Fifty-two years ago, the clever planners of the first Earth Day selected April 22nd because the date fell between universities' spring break and final exams. They reasoned that this timing would maximize the number of students who would participate on their campuses. Twenty million Americans demonstrated and helped propel environmental issues onto our national agenda. In December 1970, Congress authorized the creation of a new federal agency, the U.S. Environmental Protection Agency, to tackle environmental issues. Today, the Earth Day Network collaborates with more than 17,000 partners and organizations in 174 countries and more than 1 billion people are involved in Earth Day activities, making it “the largest secular civic event in the world.” 

Fast forward to 2023, today’s college students are also passionate, active, and energetic about protecting the earth. “Every Day is Earth Day” at land-grant universities’ colleges of agriculture and natural resources as educators, researchers, and Extension agents deliver beneficial results that feed people and protect the planet. Their critical work is connected in a myriad of ways to complex and fast-evolving issues of the health of the environment, animals, and people. Fortunately, policymakers, farmers, ranchers, and LGUs are tuning into and gaining alignment about the tremendous opportunities and interconnections between agriculture and climate solutions.

Food and Agriculture Climate Alliance (FACA) 

The members of FACA would have been considered “strange bedfellows” a few years ago. This 80+ member coalition represents farmers, ranchers, environmental advocates, forest owners, agribusinesses, manufacturers, food sector, state governments, higher education associations, sportsmen and sportswomen. APLU’s Board on Agriculture Assembly (BAA) represents the interests of our member institutions as an active FACA Steering Committee member.  

FACA’s recently released its Farm Bill policy recommendations to tackle climate change that were developed by the 23-member Steering Committee. One of the six categories is “Research, Extension and Innovation”. The specific recommendations in this category include:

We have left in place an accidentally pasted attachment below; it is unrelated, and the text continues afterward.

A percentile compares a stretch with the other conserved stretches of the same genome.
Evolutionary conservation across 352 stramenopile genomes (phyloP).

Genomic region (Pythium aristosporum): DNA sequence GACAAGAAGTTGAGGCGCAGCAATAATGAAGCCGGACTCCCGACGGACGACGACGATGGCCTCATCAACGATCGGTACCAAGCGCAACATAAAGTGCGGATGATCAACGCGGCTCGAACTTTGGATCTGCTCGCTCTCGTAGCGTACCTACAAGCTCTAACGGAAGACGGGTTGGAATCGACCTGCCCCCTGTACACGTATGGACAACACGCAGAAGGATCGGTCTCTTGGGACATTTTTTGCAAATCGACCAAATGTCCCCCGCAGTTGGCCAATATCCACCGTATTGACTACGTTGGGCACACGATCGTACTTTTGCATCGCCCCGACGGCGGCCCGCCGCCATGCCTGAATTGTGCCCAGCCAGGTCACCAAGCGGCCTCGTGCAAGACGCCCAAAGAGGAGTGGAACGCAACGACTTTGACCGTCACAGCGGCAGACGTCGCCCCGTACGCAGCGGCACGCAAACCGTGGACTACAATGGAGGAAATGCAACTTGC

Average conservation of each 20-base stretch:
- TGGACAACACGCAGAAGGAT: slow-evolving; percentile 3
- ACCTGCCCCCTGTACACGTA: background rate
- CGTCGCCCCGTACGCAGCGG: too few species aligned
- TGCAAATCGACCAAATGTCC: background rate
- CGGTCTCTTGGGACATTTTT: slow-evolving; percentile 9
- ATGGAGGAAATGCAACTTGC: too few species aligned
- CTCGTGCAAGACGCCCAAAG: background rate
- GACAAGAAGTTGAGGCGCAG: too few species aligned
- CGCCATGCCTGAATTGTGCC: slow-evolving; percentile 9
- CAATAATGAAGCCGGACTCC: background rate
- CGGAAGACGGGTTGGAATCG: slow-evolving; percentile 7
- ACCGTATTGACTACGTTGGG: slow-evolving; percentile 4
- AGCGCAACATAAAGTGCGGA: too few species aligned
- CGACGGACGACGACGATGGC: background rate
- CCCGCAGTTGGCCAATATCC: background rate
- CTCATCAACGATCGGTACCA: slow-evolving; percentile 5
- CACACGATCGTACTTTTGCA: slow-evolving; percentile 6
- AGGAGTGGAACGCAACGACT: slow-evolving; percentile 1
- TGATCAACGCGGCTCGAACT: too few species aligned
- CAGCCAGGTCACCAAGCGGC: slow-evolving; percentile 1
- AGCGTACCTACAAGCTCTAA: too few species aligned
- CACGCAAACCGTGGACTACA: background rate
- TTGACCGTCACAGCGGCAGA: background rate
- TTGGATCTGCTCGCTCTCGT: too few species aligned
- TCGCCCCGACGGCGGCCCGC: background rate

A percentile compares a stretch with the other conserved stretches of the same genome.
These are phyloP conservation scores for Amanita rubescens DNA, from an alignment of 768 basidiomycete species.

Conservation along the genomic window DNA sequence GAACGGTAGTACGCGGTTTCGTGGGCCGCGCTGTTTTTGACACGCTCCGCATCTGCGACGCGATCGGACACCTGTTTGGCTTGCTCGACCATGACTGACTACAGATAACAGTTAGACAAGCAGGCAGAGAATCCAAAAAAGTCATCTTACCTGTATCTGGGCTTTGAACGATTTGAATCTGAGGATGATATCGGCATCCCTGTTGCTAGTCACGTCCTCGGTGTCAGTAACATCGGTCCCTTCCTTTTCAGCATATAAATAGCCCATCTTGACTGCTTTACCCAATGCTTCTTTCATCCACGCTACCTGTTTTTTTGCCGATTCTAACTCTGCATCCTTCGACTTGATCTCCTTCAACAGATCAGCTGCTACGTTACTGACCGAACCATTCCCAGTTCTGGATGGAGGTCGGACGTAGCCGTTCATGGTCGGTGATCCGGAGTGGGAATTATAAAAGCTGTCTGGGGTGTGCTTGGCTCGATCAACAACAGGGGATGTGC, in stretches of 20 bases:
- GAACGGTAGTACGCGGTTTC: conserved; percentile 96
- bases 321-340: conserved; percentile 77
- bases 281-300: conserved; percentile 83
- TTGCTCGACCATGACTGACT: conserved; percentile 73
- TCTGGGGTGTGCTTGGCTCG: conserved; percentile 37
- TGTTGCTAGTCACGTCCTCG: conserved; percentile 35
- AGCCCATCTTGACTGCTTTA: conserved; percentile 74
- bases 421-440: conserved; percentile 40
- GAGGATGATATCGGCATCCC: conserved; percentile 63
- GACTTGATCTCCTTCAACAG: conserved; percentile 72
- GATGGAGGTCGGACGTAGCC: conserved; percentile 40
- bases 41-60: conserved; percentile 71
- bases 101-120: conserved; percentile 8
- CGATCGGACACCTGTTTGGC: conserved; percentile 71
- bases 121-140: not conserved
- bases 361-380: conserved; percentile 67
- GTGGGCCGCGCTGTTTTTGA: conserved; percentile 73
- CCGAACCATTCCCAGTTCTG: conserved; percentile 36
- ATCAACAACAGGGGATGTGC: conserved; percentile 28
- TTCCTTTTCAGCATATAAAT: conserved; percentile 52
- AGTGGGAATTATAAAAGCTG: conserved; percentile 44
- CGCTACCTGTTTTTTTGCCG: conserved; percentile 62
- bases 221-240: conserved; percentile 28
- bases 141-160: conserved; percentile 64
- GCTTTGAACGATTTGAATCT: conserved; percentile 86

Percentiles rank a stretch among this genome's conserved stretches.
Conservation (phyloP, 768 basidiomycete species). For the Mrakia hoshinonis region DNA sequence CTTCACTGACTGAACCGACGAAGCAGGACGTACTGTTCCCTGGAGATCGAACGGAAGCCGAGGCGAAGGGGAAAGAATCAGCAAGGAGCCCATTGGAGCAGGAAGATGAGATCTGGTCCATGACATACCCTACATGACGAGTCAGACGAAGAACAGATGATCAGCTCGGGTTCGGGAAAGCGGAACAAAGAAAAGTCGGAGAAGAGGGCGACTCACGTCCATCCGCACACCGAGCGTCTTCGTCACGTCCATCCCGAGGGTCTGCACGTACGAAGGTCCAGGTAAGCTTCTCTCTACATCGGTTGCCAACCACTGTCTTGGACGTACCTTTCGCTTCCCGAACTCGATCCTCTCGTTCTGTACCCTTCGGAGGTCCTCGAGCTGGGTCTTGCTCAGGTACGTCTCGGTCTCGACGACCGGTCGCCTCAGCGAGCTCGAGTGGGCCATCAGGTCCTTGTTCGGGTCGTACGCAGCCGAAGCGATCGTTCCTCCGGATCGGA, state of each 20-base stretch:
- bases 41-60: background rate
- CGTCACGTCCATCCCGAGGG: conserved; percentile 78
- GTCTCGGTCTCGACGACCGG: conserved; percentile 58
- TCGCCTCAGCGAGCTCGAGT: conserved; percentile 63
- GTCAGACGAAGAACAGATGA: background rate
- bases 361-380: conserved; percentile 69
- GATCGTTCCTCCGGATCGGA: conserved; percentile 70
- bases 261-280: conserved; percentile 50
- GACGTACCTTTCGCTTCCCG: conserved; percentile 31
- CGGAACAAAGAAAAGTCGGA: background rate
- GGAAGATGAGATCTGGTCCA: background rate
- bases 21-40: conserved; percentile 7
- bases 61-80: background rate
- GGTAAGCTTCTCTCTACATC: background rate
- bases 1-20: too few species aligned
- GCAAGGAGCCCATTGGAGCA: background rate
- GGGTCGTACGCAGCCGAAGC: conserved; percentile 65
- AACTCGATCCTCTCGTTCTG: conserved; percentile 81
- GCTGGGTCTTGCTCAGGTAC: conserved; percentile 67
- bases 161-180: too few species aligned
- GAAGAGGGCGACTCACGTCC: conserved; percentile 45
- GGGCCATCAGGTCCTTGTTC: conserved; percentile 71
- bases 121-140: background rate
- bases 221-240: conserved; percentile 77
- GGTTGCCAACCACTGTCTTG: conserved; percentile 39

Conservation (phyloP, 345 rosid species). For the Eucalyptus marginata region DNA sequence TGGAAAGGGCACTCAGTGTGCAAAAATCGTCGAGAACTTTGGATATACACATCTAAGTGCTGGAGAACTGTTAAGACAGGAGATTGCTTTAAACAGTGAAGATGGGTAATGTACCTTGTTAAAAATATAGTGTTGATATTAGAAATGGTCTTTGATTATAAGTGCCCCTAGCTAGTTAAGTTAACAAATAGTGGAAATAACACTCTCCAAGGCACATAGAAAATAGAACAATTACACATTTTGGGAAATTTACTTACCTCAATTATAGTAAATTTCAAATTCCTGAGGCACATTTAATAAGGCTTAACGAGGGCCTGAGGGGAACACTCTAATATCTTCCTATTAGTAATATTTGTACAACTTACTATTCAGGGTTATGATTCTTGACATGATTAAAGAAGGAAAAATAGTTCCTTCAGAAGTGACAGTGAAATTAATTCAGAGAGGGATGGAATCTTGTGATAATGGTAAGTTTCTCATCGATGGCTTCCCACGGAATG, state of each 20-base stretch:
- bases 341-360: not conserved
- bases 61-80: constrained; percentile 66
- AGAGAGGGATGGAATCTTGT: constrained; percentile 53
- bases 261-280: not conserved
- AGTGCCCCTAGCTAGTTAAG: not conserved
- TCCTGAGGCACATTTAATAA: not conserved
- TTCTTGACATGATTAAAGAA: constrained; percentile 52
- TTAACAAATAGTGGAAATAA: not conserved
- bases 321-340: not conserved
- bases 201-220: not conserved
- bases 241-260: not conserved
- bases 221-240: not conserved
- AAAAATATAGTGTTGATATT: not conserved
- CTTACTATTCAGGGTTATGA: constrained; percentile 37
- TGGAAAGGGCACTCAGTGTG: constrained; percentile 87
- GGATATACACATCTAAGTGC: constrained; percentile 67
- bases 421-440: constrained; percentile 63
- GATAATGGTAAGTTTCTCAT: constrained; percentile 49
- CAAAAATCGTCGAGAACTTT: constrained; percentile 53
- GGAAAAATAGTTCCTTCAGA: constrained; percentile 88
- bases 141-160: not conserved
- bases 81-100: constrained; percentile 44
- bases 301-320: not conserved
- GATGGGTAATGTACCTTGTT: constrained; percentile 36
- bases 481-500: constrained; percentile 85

• Ensure USDA Climate Hubs maximize research opportunities and outreach.
  • Facilitate and stimulate innovation to build strong and sustainable agriculture and food systems.
  • Reauthorize and fund the Research Facilities Act.
  • Strengthen grant programming through the National Institute for Food and Agriculture for the Cooperative Extension System.
  • Provide consistent and comprehensive evaluation mechanisms for climate- smart agriculture practices and processes, including measurement, verification, and data collection. 

Source is here 

Partnerships for Climate-Smart Commodities 

USDA is investing more than $3.1 billion for 141 projects and supporting a diverse range of farmers, ranchers, and private forest landowners through Partnerships for Climate-Smart Commodities. According to USDA, this effort is expanding markets for America’s climate-smart commodities, leverage the greenhouse gas benefits of climate-smart commodity production, and provide direct, meaningful benefits to production agriculture, including for small and underserved producers.


University researchers leverage cutting-edge scientific advancements in their quests to discover climate-related solutions that will make the U.S. food and agricultural systems more efficient, resilient, and sustainable. The National Academies’ Consensus Study Report “Science Breakthroughs to Advance Food and Agricultural Research by 2030” recommends prioritization of five research areas: genomics, microbiomes, sensors, data and informatics, and using a transdisciplinary approach.